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Search Ranking Factors in 2015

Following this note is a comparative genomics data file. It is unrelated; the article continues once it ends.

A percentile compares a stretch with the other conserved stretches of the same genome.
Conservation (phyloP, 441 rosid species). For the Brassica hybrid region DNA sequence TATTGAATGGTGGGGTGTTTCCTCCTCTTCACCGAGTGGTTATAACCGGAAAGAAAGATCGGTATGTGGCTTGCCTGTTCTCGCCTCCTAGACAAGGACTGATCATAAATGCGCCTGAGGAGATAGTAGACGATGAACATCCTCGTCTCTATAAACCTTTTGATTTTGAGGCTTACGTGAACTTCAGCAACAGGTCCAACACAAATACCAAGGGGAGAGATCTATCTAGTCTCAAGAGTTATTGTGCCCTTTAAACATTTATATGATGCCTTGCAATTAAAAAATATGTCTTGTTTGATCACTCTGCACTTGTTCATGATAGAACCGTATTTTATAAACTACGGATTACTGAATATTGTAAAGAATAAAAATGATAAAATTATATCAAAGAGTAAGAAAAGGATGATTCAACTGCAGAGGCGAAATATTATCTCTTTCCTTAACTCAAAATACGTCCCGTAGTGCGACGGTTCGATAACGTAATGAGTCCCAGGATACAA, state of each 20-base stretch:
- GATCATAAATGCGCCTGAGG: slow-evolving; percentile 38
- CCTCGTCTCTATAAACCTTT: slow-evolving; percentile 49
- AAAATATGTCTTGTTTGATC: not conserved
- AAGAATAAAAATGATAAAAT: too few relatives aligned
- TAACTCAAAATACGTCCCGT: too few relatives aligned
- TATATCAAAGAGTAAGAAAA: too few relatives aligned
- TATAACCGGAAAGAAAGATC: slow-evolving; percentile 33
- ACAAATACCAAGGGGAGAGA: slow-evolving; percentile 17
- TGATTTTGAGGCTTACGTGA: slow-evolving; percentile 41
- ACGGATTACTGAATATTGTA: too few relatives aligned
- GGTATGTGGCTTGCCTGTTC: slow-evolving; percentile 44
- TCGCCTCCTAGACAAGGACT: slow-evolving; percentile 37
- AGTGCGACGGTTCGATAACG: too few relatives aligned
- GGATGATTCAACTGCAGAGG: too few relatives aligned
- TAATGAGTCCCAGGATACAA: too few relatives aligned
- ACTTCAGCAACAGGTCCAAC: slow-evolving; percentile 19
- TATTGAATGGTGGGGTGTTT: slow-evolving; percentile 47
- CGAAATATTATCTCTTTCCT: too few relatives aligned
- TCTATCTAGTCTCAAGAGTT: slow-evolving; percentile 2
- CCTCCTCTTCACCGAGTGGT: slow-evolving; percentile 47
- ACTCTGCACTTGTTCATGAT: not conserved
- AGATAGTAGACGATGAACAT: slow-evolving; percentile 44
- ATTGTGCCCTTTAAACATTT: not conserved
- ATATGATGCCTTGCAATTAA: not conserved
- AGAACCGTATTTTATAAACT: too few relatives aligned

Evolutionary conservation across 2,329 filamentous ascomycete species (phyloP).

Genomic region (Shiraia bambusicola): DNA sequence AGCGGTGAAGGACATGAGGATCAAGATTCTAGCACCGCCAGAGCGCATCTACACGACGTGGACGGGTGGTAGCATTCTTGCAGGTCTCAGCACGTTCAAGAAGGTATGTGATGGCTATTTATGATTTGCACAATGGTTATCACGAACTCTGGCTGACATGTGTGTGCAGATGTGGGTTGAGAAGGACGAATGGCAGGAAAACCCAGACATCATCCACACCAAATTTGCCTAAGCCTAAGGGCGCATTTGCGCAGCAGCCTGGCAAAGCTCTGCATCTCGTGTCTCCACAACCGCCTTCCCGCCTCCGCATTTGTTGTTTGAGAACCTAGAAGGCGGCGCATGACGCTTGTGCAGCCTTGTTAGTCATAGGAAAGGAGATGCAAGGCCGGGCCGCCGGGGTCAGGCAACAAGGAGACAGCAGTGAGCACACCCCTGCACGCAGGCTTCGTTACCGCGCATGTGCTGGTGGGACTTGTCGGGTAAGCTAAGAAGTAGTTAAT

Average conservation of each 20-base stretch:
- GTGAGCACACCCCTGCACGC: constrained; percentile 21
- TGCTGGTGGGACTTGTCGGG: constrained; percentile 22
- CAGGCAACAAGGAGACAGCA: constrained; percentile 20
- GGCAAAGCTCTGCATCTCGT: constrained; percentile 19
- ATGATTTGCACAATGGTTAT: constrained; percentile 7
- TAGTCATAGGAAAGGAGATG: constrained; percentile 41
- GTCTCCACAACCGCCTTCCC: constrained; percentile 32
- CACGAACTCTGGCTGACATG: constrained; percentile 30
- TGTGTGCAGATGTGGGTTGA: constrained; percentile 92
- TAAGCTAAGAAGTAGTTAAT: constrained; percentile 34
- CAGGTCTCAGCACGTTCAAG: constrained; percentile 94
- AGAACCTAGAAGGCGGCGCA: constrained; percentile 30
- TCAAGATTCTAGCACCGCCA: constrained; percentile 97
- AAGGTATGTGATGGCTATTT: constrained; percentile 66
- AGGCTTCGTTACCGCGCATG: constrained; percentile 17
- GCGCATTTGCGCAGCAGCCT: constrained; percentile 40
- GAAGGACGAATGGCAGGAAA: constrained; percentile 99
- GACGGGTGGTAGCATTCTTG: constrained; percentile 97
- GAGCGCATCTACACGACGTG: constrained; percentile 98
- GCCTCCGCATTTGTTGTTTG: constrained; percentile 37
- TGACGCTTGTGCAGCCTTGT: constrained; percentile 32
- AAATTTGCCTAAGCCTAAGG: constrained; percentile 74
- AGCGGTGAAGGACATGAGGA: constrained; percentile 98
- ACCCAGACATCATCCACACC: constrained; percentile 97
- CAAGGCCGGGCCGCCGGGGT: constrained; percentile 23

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PowerPoint Presentation Rand Fishkin, Wizard of Moz | @randfish | Search Ranking Factors 2015 What data, opinions, and testing have revealed about how Google’s rankings operate. Slides Online at: A look at Google’s algorithm in 2015 according to 150 professional SEOs We used to show graphics like this to illustrate the relative importance of different areas of optimization to Google’s algorithm. 2013 But a pie chart suggests that you can only get so much value from any given set of features. In reality, factors like higher link authority on your domain have as almost unlimited ability to positively influence rankings Thus, we’ve got a new way to illustrate how ranking factors fit together: Most interesting to me is what’s happened to SEO professionals’ opinions over time… 2009 2011 2013 2015 (in blasphemous pie chart form to illustrate comparative change) 2009 2011 2013 2015 A few of the opinions about factors in particular stand out: Page-Level Link Features Domain-Level Link Features Page-Level Keyword Features 2009 2011 2013 2015 43% 22% 19.15% 14.54% 2009 2011 2013 2015 24% 21% 20.94% 14.60% 2009 2011 2013 2015 15% 14% 14.94% 13.97% 1) Professional SEOs feel that, on average, the algo is flattening, and the days of a single factor having an overwhelming impact are fading. Takeaways: 2) After years of dominating the algo, links, while still powerful, don’t feel like an overwhelming ranking force to SEOs. Takeaways: 3) Engagement data is on the rise. If growth rate continues, by our next survey, it may be in the top two features. Takeaways: Correlation doesn’t imply causation… so why are we still talking about it in SEO?! Because correlation tells us something else of great value: Correlation DOESN’T tell us why one page ranks higher than another. It DOES tell us what features higher-ranking pages tend to have over their lower ranking peers. Do correlation coefficients in the 0.1 – 0.4 range (typical for single factors in search engine studies) mean anything? Debunk statements about what’s NOT causal in rankings 3 Useful Applications: Show relative potential influence ID factors for more testing / investigation Debunking myths with correlation data is easy: Google are losers! The more ads you buy, the higher they rank you. Debunking myths with correlation data is easy: A negative correlation of -0.03 disproves the idea that more ad slots = higher rankings. Coefficients can also be used to show relative correlation: The best SEOs use multiple repetitions of keywords in their titles. I guarantee it works better than some fancy LDA model. On average, content that better fits an LDA topic model dramatically outperforms KW repetition in the title Coefficients can also be used to show relative correlation: Correlation numbers can lead us to interesting theories that we can then validate through other means: Could it be that partial match anchor text now has equal or greater ranking influence than exact match? Correlation numbers can lead us to interesting theories that we can then validate through other means: Let’s go run some experiments to see if this is true y’all! NOTE: In an algorithm with 100s – 1000s of ranking inputs, we shouldn’t expect any single element to have the kinds of high correlations seen in less complex input scenarios. Single factors correlate with higher Google rankings in this range. How do various web metrics correlate with higher Google rankings in 2015? In May 2015, Moz collected 16,521 unique SERPs from (US). Full methodology here Look Familiar? Link metrics’ correlations w/ rankings have been similar for ~6 years Moz & Ahrefs For the first time, we compared Mozscape’s link correlations against Ahrefs… And found nearly identical results for both. Social Shares Correlations are down ~10-15% from their high in 2013. Traffic & Engagement For the first time, we measured usage data. While traffic looks strongly correlated, engagement metrics have weaker numbers. Traffic and engagement metrics via Keyword Use & On-Page Optimization As we get more sophisticated in our text-modeling abilities, we’re seeing higher correlations (though still low relative to links & social shares) For the first time, we also broke correlations down by category of keywords/SERPs Health websites that link out more tend to rank higher. Dining sites see almost no correlation between linking out & ranking. It tended be more present in higher ranking sites for these verticals Anchor text had a smaller relationship w/ high rankings in these verticals Those meager restaurant websites? Looks like Google doesn’t mind much. Buzzfeed & Upworthy are always showing how lengthier articles perform better for them. Twitter & Facebook have very similar relative correlations, which fits w/ Google’s statements that they don’t directly use either. In some verticals, social sharing is much less connected to ranking positions than others 1) Correlations with links have remained relatively similar, suggesting that perhaps links haven’t faded in influence as much as some in our industry have suggested. Takeaways: 2) We need more sophisticated on-page analysis tools. With the right algorithms/ software, we may find real opportunities to improve rankings through content. Takeaways: 3) Correlation is even more useful (and interesting) on subsets of SERPs than on an entire corpus. In the future, calculating correlations for the SERPs you/your company care about may become standard. Takeaways: 3 Examples of What Correlation & Experimentation Can Do: #1: Help us validate what Google says #2: Verify theories about what’s in Google’s algo #3: Lead us to better tactical approaches Validating Some of Google’s Statements On Secure Sites Via Google Webmaster Central Blog Via Rand’s Google+ HTTPS URLs have a 0.04 correlation w/ higher rankings… much lower than many features Google says don’t impact rankings. Here’s another example of a potentially misleading statement, and we’ll be working to verify it, too: Via SERoundtable Investigating SEOs’ Longstanding Theories re: Raw URL Mentions Using data from Fresh Web Explorer, we can see how many mentions a URL receives in a given day/week/month The correlations w/ URL mentions are pretty high – in the range of social shares and links (0.19 for full domain, 0.17 for root domain) Via Stone Temple Blog (and IMEC Labs) So, the crew at IMEC Labs ran a test! Results suggest raw URL mentions had no impact on rankings, certainly nothing like the impact of links. A Look at Links & Social Shares in Google’s Rankings We know that links can still overwhelm other ranking signals. Via Rishi Lakhani on Refugeeks Pointing a few anchor-text links at this blocked-by-robots page on Matt’s blog made it rank (even in 2015). We know about loads of link elements that influence rank-boosting ability: 1) Anchor Text 2) PageRank 3) Relevance 4) Domain Authority 5) Location on the Page 6) Internal vs. External 7) Quality of Other Links on Page/Site 8) Editorial Weight 9) Engagement w/ Linking & Linked Pages 10) Follow vs. Nofollow 11) Source Depth 12) Text vs. Img 13) Link Age 14) Topical Authority of Source 16) Spam Signals 17) Speed/Acceleration of New Link Sources 18) Author Authority 19) 1st Link to Target on Page vs Duplicate Links 10) Prior Links to Target from Source Domain 15) Javascript vs. HTML We know about loads of link elements that influence rank-boosting ability: This stuff mattered a lot when we did manual link building to move rankings But today, many of us just let content build links for us, right? Moz & Buzzfeed joined forces for a report looking at 1 million pieces of content. Data via Buzzsumo & Moz’s Joint Study Content + Social Sharing = Links? Data via Buzzsumo & Moz’s Joint Study Median # of links across a million pieces of content in Buzzsumo’s database?.... 1 linking root domain. This is a power law distribution – the top content gets the overwhelming majority of links and shares. The reality of social amplification and earning links is… 0.028? That’s too close to 0 to infer any consistent, direct influence. For the most heavily shared content, there’s a little bit more of a correlation, but it’s small enough that relying on social shares to earn your links is probably folly. We tried segmenting the samples: This data shows why I can’t endorse either of these common maxims in SEO/content marketing: Create good, unique content and Google will figure out the rest. The best way to earn links is to create great content. In the past, I presented a concept that, based on this data, now appears to be fundamentally flawed: Publish Amplify Grow network Rank for slightly more competitive terms & phrases Get links Grow authority Earn search traffic 68 Publish Amplify Grow network Rank for slightly more competitive terms & phrases Get links Grow authority Earn search traffic This doesn’t just happen. Link building – outreach, embeds, nudges, etc – are still essential. 69 1) Social shares by themselves almost never lead directly to the quantities of links necessary to rank well. Takeaways: 2) Content that performs extraordinarily well on social networks and ranks well in search engines may not be benefitting solely from links. Takeaways: All the data from the ranking factors report can be found at: Rand Fishkin, Wizard of Moz | @randfish |